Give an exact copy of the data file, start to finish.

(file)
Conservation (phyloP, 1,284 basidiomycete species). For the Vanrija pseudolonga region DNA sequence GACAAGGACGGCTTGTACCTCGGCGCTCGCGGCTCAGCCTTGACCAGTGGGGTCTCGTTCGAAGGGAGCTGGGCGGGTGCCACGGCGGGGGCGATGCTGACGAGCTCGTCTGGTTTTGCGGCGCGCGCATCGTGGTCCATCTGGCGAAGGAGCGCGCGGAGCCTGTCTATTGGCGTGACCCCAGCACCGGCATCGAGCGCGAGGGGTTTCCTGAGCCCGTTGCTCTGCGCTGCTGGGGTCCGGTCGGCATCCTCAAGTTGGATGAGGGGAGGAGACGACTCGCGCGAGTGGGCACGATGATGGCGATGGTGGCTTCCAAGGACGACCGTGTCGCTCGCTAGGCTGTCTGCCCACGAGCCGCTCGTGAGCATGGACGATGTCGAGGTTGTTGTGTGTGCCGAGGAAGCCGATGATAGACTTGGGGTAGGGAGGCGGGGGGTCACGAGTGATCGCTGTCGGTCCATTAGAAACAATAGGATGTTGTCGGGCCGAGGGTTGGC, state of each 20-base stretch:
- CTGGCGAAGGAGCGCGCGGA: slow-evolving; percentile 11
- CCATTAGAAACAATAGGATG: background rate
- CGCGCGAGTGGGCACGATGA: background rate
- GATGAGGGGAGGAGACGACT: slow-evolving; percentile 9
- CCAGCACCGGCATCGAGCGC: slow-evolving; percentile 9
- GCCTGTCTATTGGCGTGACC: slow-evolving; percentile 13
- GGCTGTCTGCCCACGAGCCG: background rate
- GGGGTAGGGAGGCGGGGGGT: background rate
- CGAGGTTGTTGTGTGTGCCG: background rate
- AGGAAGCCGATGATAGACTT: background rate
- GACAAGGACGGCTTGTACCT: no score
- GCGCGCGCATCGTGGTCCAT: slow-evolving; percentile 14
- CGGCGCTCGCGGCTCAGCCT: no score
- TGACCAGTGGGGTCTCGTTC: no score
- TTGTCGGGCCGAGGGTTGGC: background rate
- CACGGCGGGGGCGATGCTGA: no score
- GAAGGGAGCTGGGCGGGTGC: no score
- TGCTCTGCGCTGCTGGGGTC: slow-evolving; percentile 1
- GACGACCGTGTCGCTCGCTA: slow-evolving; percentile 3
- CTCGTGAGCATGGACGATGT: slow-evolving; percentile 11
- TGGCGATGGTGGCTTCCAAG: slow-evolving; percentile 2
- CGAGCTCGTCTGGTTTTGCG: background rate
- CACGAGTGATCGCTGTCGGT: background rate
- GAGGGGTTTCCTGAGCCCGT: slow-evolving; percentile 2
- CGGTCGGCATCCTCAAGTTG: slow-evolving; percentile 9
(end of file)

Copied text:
Conservation (phyloP, 1,284 basidiomycete species). For the Vanrija pseudolonga region DNA sequence GACAAGGACGGCTTGTACCTCGGCGCTCGCGGCTCAGCCTTGACCAGTGGGGTCTCGTTCGAAGGGAGCTGGGCGGGTGCCACGGCGGGGGCGATGCTGACGAGCTCGTCTGGTTTTGCGGCGCGCGCATCGTGGTCCATCTGGCGAAGGAGCGCGCGGAGCCTGTCTATTGGCGTGACCCCAGCACCGGCATCGAGCGCGAGGGGTTTCCTGAGCCCGTTGCTCTGCGCTGCTGGGGTCCGGTCGGCATCCTCAAGTTGGATGAGGGGAGGAGACGACTCGCGCGAGTGGGCACGATGATGGCGATGGTGGCTTCCAAGGACGACCGTGTCGCTCGCTAGGCTGTCTGCCCACGAGCCGCTCGTGAGCATGGACGATGTCGAGGTTGTTGTGTGTGCCGAGGAAGCCGATGATAGACTTGGGGTAGGGAGGCGGGGGGTCACGAGTGATCGCTGTCGGTCCATTAGAAACAATAGGATGTTGTCGGGCCGAGGGTTGGC, state of each 20-base stretch:
- CTGGCGAAGGAGCGCGCGGA: slow-evolving; percentile 11
- CCATTAGAAACAATAGGATG: background rate
- CGCGCGAGTGGGCACGATGA: background rate
- GATGAGGGGAGGAGACGACT: slow-evolving; percentile 9
- CCAGCACCGGCATCGAGCGC: slow-evolving; percentile 9
- GCCTGTCTATTGGCGTGACC: slow-evolving; percentile 13
- GGCTGTCTGCCCACGAGCCG: background rate
- GGGGTAGGGAGGCGGGGGGT: background rate
- CGAGGTTGTTGTGTGTGCCG: background rate
- AGGAAGCCGATGATAGACTT: background rate
- GACAAGGACGGCTTGTACCT: no score
- GCGCGCGCATCGTGGTCCAT: slow-evolving; percentile 14
- CGGCGCTCGCGGCTCAGCCT: no score
- TGACCAGTGGGGTCTCGTTC: no score
- TTGTCGGGCCGAGGGTTGGC: background rate
- CACGGCGGGGGCGATGCTGA: no score
- GAAGGGAGCTGGGCGGGTGC: no score
- TGCTCTGCGCTGCTGGGGTC: slow-evolving; percentile 1
- GACGACCGTGTCGCTCGCTA: slow-evolving; percentile 3
- CTCGTGAGCATGGACGATGT: slow-evolving; percentile 11
- TGGCGATGGTGGCTTCCAAG: slow-evolving; percentile 2
- CGAGCTCGTCTGGTTTTGCG: background rate
- CACGAGTGATCGCTGTCGGT: background rate
- GAGGGGTTTCCTGAGCCCGT: slow-evolving; percentile 2
- CGGTCGGCATCCTCAAGTTG: slow-evolving; percentile 9